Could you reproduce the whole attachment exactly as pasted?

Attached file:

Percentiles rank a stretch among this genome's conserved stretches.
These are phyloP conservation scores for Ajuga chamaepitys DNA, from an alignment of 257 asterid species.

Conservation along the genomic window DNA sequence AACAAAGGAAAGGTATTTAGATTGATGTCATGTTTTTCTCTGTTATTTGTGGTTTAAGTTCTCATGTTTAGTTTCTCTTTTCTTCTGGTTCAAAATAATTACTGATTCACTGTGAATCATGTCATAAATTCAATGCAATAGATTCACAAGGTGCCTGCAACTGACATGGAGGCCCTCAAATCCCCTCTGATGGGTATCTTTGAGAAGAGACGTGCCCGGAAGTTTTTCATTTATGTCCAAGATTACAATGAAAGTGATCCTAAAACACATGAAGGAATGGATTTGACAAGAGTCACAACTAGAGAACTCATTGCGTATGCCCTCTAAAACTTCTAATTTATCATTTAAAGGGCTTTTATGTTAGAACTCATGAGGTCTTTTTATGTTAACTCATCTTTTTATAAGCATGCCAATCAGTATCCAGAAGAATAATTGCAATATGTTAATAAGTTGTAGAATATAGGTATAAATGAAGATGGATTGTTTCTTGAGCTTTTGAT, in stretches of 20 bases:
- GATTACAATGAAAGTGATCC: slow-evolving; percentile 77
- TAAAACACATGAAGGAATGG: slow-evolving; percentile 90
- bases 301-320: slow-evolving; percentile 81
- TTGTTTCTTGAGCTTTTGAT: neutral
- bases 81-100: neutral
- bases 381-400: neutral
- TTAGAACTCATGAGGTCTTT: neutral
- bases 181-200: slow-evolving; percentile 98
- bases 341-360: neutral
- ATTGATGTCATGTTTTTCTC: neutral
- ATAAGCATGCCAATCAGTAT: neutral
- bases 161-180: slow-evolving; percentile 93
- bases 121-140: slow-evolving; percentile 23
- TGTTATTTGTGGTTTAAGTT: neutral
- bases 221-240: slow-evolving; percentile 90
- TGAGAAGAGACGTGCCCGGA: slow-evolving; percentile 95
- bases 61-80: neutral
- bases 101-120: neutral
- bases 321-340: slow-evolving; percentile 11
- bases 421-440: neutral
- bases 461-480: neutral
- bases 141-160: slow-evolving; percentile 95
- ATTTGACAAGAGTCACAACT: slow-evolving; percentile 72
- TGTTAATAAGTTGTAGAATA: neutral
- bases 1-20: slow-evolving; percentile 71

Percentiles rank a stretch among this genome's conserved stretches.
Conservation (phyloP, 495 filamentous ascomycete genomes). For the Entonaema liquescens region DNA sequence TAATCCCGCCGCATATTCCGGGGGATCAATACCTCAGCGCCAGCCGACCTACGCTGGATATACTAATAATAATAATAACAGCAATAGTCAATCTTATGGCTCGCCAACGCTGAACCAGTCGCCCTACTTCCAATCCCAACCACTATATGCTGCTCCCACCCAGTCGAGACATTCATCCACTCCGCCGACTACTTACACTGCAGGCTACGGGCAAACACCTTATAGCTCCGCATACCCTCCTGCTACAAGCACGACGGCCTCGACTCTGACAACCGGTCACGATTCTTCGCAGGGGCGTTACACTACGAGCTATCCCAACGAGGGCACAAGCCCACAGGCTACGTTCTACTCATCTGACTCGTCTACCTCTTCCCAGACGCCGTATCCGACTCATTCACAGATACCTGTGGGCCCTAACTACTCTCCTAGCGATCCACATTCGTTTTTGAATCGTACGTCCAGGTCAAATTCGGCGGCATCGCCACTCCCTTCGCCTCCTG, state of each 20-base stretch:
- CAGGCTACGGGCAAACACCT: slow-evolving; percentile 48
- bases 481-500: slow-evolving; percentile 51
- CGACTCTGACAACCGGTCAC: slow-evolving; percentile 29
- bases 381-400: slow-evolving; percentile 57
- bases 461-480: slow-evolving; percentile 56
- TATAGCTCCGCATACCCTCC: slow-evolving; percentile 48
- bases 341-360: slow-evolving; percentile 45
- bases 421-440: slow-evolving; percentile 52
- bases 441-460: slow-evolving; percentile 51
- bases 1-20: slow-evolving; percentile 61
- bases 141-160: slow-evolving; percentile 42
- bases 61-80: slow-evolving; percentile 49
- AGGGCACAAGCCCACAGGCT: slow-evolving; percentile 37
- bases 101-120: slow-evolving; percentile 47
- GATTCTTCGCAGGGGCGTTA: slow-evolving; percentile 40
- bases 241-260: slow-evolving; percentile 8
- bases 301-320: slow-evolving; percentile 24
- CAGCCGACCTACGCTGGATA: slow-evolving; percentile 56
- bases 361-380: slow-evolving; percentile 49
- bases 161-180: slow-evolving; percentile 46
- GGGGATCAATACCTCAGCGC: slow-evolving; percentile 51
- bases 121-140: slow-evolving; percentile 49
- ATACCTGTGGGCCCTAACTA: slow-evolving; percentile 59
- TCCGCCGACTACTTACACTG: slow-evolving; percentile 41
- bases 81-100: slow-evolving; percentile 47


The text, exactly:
Percentiles rank a stretch among this genome's conserved stretches.
These are phyloP conservation scores for Ajuga chamaepitys DNA, from an alignment of 257 asterid species.

Conservation along the genomic window DNA sequence AACAAAGGAAAGGTATTTAGATTGATGTCATGTTTTTCTCTGTTATTTGTGGTTTAAGTTCTCATGTTTAGTTTCTCTTTTCTTCTGGTTCAAAATAATTACTGATTCACTGTGAATCATGTCATAAATTCAATGCAATAGATTCACAAGGTGCCTGCAACTGACATGGAGGCCCTCAAATCCCCTCTGATGGGTATCTTTGAGAAGAGACGTGCCCGGAAGTTTTTCATTTATGTCCAAGATTACAATGAAAGTGATCCTAAAACACATGAAGGAATGGATTTGACAAGAGTCACAACTAGAGAACTCATTGCGTATGCCCTCTAAAACTTCTAATTTATCATTTAAAGGGCTTTTATGTTAGAACTCATGAGGTCTTTTTATGTTAACTCATCTTTTTATAAGCATGCCAATCAGTATCCAGAAGAATAATTGCAATATGTTAATAAGTTGTAGAATATAGGTATAAATGAAGATGGATTGTTTCTTGAGCTTTTGAT, in stretches of 20 bases:
- GATTACAATGAAAGTGATCC: slow-evolving; percentile 77
- TAAAACACATGAAGGAATGG: slow-evolving; percentile 90
- bases 301-320: slow-evolving; percentile 81
- TTGTTTCTTGAGCTTTTGAT: neutral
- bases 81-100: neutral
- bases 381-400: neutral
- TTAGAACTCATGAGGTCTTT: neutral
- bases 181-200: slow-evolving; percentile 98
- bases 341-360: neutral
- ATTGATGTCATGTTTTTCTC: neutral
- ATAAGCATGCCAATCAGTAT: neutral
- bases 161-180: slow-evolving; percentile 93
- bases 121-140: slow-evolving; percentile 23
- TGTTATTTGTGGTTTAAGTT: neutral
- bases 221-240: slow-evolving; percentile 90
- TGAGAAGAGACGTGCCCGGA: slow-evolving; percentile 95
- bases 61-80: neutral
- bases 101-120: neutral
- bases 321-340: slow-evolving; percentile 11
- bases 421-440: neutral
- bases 461-480: neutral
- bases 141-160: slow-evolving; percentile 95
- ATTTGACAAGAGTCACAACT: slow-evolving; percentile 72
- TGTTAATAAGTTGTAGAATA: neutral
- bases 1-20: slow-evolving; percentile 71

Percentiles rank a stretch among this genome's conserved stretches.
Conservation (phyloP, 495 filamentous ascomycete genomes). For the Entonaema liquescens region DNA sequence TAATCCCGCCGCATATTCCGGGGGATCAATACCTCAGCGCCAGCCGACCTACGCTGGATATACTAATAATAATAATAACAGCAATAGTCAATCTTATGGCTCGCCAACGCTGAACCAGTCGCCCTACTTCCAATCCCAACCACTATATGCTGCTCCCACCCAGTCGAGACATTCATCCACTCCGCCGACTACTTACACTGCAGGCTACGGGCAAACACCTTATAGCTCCGCATACCCTCCTGCTACAAGCACGACGGCCTCGACTCTGACAACCGGTCACGATTCTTCGCAGGGGCGTTACACTACGAGCTATCCCAACGAGGGCACAAGCCCACAGGCTACGTTCTACTCATCTGACTCGTCTACCTCTTCCCAGACGCCGTATCCGACTCATTCACAGATACCTGTGGGCCCTAACTACTCTCCTAGCGATCCACATTCGTTTTTGAATCGTACGTCCAGGTCAAATTCGGCGGCATCGCCACTCCCTTCGCCTCCTG, state of each 20-base stretch:
- CAGGCTACGGGCAAACACCT: slow-evolving; percentile 48
- bases 481-500: slow-evolving; percentile 51
- CGACTCTGACAACCGGTCAC: slow-evolving; percentile 29
- bases 381-400: slow-evolving; percentile 57
- bases 461-480: slow-evolving; percentile 56
- TATAGCTCCGCATACCCTCC: slow-evolving; percentile 48
- bases 341-360: slow-evolving; percentile 45
- bases 421-440: slow-evolving; percentile 52
- bases 441-460: slow-evolving; percentile 51
- bases 1-20: slow-evolving; percentile 61
- bases 141-160: slow-evolving; percentile 42
- bases 61-80: slow-evolving; percentile 49
- AGGGCACAAGCCCACAGGCT: slow-evolving; percentile 37
- bases 101-120: slow-evolving; percentile 47
- GATTCTTCGCAGGGGCGTTA: slow-evolving; percentile 40
- bases 241-260: slow-evolving; percentile 8
- bases 301-320: slow-evolving; percentile 24
- CAGCCGACCTACGCTGGATA: slow-evolving; percentile 56
- bases 361-380: slow-evolving; percentile 49
- bases 161-180: slow-evolving; percentile 46
- GGGGATCAATACCTCAGCGC: slow-evolving; percentile 51
- bases 121-140: slow-evolving; percentile 49
- ATACCTGTGGGCCCTAACTA: slow-evolving; percentile 59
- TCCGCCGACTACTTACACTG: slow-evolving; percentile 41
- bases 81-100: slow-evolving; percentile 47